Knzn has posted on the truth and worth of economics in one of the best posts I’ve seen – partially because it corresponds to my views. Partially too, because of the plain speaking involved.
It is well worth the read. An excerpt:
Here’s my take: to begin with, economics is basically bulls**t. I mean, it’s necessary bulls**t, sometimes even useful bulls**t, but I’m extremely skeptical of people who think economics is a science or that it could be a science. We have to make policy decisions (and investment decisions and personal consumption decisions etc.), and we have to have some basis for making them. We could just use intuition, and we often do, but it’s helpful to use logical thought and empirical data also, and systematic study using fields like economics can help us to clarify our intuition, our logical arguments, and our interpretation of the empirical data. The same way that bulls**t discussions that don’t make any pretense at being science can help.
Economics is bulls**t because it relies on the premise that human beings behave in a systematic way, and they don’t. Once you have done enough research to convince yourself that they behave in a certain way, they will change and start behaving in another way. Particularly if they read your research and realize that you’re trying to manipulate them by expecting them to continue behaving the way they have. But even if they don’t read your research, they may change the way they behave just because the zeitgeist changes – cultural sunspots, if you will.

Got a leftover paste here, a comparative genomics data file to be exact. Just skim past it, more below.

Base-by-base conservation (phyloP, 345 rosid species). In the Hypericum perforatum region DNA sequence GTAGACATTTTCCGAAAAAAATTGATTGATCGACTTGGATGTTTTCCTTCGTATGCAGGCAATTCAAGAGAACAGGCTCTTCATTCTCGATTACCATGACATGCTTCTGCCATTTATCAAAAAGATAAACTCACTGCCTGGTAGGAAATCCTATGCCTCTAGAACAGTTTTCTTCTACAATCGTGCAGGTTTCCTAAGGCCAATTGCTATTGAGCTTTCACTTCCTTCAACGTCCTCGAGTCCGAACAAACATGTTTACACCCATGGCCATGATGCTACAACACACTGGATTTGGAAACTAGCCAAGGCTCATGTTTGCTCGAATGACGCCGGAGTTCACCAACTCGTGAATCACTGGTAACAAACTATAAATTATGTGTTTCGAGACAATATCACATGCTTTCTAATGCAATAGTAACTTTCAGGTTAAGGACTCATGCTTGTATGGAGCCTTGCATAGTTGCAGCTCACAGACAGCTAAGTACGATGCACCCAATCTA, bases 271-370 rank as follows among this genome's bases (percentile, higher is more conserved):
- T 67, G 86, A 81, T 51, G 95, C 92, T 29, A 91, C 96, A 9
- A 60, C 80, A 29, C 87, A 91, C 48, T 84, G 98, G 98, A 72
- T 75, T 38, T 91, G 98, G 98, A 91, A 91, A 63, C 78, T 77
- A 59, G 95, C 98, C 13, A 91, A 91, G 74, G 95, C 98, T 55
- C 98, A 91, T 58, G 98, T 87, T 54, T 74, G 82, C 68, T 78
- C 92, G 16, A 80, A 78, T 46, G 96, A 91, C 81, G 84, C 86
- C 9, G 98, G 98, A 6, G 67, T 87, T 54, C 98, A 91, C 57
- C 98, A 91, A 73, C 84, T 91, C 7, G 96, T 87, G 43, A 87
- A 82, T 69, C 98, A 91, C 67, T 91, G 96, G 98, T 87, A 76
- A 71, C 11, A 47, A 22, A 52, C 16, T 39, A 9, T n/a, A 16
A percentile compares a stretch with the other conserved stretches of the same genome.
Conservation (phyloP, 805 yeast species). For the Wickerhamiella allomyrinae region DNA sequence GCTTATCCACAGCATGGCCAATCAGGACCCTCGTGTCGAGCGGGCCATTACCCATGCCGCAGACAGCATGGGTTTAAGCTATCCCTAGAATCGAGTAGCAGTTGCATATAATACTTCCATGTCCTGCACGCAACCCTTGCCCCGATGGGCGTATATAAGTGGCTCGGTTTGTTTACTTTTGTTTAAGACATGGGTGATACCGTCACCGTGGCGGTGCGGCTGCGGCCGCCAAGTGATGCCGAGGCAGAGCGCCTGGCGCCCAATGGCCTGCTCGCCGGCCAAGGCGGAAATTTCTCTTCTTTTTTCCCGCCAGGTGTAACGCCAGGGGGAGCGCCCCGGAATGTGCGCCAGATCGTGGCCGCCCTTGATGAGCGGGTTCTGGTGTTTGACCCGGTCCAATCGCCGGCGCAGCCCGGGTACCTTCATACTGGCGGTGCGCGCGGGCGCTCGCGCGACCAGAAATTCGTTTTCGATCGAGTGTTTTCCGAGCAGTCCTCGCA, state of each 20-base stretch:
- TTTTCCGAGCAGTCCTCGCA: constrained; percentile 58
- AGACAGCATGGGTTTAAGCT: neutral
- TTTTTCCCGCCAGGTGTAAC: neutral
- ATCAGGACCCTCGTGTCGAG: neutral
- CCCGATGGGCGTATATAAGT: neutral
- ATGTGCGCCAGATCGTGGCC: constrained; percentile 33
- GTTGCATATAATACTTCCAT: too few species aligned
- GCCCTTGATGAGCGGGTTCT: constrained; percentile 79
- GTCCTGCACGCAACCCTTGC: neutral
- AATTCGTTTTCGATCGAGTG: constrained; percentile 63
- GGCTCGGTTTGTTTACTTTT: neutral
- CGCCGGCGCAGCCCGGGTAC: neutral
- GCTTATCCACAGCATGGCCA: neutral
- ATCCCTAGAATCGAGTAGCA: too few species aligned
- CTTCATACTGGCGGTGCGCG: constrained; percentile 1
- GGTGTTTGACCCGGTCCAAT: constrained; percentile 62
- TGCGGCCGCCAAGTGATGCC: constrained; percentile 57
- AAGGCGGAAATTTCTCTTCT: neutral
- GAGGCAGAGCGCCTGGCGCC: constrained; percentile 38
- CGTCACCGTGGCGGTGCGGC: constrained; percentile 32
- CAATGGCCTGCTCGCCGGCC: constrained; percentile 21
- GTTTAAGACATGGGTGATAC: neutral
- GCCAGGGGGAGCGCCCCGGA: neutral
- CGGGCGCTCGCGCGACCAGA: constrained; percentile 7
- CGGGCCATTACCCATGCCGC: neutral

The last paragraph may vaguely remind you of the Lucas critique. Lucas basically said that macroeconomics (as it was being practiced at the time) was bulls**t, but he held out the hope that it could receive micro-foundations that wouldn’t be bulls**t. The problem with Lucas’ argument, though, is that microeconomics is also bulls**t. And Noah Smith, writing some 36 years after the Lucas critique and observing its unwholesome results, takes it one step further by saying, if I may paraphrase, “Yes, the microeconomics upon which modern macro has now been founded is indeed bulls**t, but if we do the micro right, then we can come up with non-bulls**t macro.”
And a nice line:
when it comes to bulls**t, there is not a monotonic relationship between rigor and usefulness.
A bit of chatter update: nice take on models and mechanisms in econ here, and Noah Smith replies here. Comments worth reading.
UPDATE: Friends given me a hard time for buying the Knzn argument that as theory is known, people adjust to invalidate it. In general I don’t, though it clearly applies in some circumstances. What I like about Knzn’s post is that it calls out Economics as a grand, if implicit, conspiracy to overstate how much we know, and how much we can know.